Photocentric’s potent Daylight Polymer Printing solution is getting quite a lot of attention, and has already won the Europe 2016 award for innovation in 3D printing at the IDTechEx show in Berlin last month. “Innovation is one of our business’s core principles and in 3D Printing we have invented a completely new way to create images. This award has meant more to us because it was chosen by industry experts who have recognized the technical achievement,” Photocentric managing director Paul Holt said of the victory. Earlier this year, the company also won the Queen’s Award for Enterprise: Innovation.

But perhaps most importantly, the company has already embedded their technology into two low-cost 3D printers: the LIQUID CRYSTAL 10" Daylight Polymer 3D Printer and the LC Mini 3D printer. The LIQUID CRYSTAL 10”model features a build platform of 200x100x200 mm and is capable of producing layers just 25 microns thick (220micron XY resolution). The smaller LC Mini 3D printer features a build platform of just 60x100x120 mm, but produces layers than are just as accurate as its larger brother. What’s more, both are very competitively priced, costing just £699 ($1000 USD) and £449 ($750 USD), respectively. The LIQUID CRYSTAL 10" 3D printer is already available on Photocentric’s website, with the LC Mini following next month.

Thanks to these price tags, both are doubtlessly attractive options for home users and should be very useful for producing small prototypes for jewelry, for instance. But Photocentric has said that this is only the beginning. “The opportunities are limitless; higher and higher resolution screens becoming available in all formats from mobiles to large format televisions provide the lowest cost imaging systems ever imagined,” they say, adding that larger 3D printers employing DPP 3D printing technology is forthcoming. A 17 inch 3D printer prototype can already be seen on their website. Photocentric, it seems, is aiming big.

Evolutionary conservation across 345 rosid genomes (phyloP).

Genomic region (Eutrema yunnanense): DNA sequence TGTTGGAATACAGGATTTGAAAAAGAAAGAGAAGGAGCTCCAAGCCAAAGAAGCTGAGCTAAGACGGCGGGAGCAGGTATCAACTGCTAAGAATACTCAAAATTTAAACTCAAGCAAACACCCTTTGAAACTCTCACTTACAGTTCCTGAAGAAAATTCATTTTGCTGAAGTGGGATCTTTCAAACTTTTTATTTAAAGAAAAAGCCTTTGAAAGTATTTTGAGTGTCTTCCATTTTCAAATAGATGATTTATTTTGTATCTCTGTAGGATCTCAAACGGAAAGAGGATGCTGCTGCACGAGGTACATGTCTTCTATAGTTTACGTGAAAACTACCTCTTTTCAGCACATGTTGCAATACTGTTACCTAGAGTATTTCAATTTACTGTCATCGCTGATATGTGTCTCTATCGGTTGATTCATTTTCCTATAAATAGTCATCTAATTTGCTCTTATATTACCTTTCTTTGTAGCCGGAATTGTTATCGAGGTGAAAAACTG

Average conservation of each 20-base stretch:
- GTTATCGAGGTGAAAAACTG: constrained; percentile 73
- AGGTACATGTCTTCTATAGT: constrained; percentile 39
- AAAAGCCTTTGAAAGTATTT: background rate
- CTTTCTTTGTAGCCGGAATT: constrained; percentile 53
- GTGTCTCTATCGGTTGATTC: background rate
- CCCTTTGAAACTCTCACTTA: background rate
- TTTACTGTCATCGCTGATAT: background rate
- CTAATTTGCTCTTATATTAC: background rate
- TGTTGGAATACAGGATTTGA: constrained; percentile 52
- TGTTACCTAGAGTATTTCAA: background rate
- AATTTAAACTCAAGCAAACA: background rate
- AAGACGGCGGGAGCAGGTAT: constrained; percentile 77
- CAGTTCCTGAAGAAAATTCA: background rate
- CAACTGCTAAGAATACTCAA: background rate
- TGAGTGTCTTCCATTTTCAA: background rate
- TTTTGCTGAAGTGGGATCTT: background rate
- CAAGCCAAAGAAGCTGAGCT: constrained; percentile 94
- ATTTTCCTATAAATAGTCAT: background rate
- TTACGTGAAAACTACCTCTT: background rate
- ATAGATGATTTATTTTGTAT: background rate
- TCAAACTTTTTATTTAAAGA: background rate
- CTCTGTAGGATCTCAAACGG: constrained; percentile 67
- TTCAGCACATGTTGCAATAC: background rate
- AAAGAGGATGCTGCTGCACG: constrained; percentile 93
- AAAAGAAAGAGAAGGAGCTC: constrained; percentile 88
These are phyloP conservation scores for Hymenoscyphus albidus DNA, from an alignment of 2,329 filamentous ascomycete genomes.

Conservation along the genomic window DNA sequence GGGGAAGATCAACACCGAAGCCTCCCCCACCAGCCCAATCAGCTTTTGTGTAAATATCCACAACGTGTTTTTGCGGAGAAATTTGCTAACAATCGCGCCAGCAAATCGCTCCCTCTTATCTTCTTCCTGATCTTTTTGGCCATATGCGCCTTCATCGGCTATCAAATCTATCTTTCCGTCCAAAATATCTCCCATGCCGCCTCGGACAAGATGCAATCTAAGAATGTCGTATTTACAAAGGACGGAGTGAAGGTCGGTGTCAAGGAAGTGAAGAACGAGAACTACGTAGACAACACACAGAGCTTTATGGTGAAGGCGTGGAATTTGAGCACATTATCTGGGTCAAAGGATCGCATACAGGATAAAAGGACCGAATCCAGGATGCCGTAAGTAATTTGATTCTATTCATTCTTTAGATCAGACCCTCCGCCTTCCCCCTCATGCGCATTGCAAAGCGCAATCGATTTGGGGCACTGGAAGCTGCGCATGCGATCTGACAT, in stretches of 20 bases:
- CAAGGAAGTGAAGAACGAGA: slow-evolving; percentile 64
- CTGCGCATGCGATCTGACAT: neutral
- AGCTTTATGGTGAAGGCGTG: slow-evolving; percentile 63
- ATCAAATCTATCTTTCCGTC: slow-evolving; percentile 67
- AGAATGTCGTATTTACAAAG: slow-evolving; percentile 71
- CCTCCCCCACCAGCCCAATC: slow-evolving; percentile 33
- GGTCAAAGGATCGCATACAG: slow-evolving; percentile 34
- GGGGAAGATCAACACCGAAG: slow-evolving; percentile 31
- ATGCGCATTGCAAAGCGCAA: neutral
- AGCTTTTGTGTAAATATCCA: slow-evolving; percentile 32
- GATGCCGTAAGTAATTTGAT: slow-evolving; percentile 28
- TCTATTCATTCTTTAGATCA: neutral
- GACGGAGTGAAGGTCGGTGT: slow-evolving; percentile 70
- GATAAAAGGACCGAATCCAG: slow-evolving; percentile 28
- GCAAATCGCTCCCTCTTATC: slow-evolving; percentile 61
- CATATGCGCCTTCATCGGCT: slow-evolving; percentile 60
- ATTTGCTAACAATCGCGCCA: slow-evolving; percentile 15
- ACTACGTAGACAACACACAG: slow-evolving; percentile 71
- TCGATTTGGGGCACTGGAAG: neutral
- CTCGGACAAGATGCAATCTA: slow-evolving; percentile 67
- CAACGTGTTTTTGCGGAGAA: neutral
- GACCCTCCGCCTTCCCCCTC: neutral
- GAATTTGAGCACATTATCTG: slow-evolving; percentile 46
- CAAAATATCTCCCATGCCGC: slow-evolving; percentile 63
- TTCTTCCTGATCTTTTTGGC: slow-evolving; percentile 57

Posted in 3D Printer

 

 

Maybe you also like:


   


3D Head wrote at 9/13/2016 12:16:46 PM:

How safe bringing this printer home is? What precautions do we have to keep in mind when operating the printer? I am curious about the idea of a screen curing liquid photopolymer but what is its trade off when comparing with FDM printing? Does the resin cure and adheres to the resin tank? How easy/practical it is to clean the tank and printing platform? I think I have enough ketchup/wine stains on my carpet to bring liquid chemicals home.

Maarten Visser wrote at 5/25/2016 4:40:47 PM:

Looks great! Will a resin suitable for lost wax casting be available? When will the mini printer be available to the public?



Leave a comment:

Your Name:

 


Subscribe us to

3ders.org Feeds 3ders.org twitter 3ders.org facebook   

About 3Ders.org

3Ders.org provides the latest news about 3D printing technology and 3D printers. We are now six years old and have around 1.5 million unique visitors per month.

News Archive